It is considered the first action-adventure and console fantasy game, and inspired other titles in the genres.
More than one million cartridges of Adventure were sold, and the game has been included in numerous Atari 2600 game collections for modern computer hardware.
Robinett's Easter egg became a tradition for future Atari 2600 titles.
Adventure received mostly positive reviews at the time of its release and has continued to be viewed positively in the decades since, often named as one of the industry's most influential titles.
The Easter egg concept pioneered by the game has transcended video games and entered popular culture.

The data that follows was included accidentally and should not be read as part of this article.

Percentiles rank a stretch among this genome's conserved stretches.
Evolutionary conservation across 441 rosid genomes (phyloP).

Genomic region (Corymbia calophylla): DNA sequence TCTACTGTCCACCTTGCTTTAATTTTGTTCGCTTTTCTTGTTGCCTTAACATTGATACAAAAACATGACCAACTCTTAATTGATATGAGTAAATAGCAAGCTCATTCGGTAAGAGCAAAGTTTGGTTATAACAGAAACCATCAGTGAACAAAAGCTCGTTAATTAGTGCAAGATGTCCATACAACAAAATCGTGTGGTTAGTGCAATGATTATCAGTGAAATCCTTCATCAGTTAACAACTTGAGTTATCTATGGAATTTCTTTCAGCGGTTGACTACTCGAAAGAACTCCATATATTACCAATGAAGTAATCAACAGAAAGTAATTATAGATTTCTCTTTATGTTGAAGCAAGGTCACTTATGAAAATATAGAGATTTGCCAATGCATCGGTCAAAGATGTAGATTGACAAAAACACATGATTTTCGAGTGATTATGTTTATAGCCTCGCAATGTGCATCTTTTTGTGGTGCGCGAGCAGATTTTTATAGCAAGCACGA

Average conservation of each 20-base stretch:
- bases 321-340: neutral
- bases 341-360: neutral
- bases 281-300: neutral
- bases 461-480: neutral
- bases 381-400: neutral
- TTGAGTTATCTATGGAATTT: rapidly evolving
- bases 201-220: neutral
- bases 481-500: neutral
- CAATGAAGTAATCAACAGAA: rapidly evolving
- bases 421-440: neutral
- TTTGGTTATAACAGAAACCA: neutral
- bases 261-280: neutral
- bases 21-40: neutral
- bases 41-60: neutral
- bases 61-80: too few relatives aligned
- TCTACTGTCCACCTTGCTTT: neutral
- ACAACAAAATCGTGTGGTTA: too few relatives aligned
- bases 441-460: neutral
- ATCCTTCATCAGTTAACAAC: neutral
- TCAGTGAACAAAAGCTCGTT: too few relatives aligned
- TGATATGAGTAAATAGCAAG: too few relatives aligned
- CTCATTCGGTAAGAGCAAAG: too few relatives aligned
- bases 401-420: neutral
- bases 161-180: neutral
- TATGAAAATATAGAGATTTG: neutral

In the game, the player controls a square avatar whose quest is to explore an open-ended environment to find a magical chalice and return it to the golden castle.
The game world is populated by roaming enemies: three dragons that can eat the avatar and a bat that randomly steals and hides items around the game world.
Robinett was finishing his work on Slot Racers when he was given an opportunity to visit the Stanford Artificial Intelligence Laboratory by Julius Smith, one of several friends he was sharing a house with.
There, he was introduced to the 1977 version of the computer text game Colossal Cave Adventure, created by Will Crowther and modified by Don Woods.
Adventure was published by the developer of the 2600 console, Atari, Inc, and programmed by Atari employee Warren Robinett.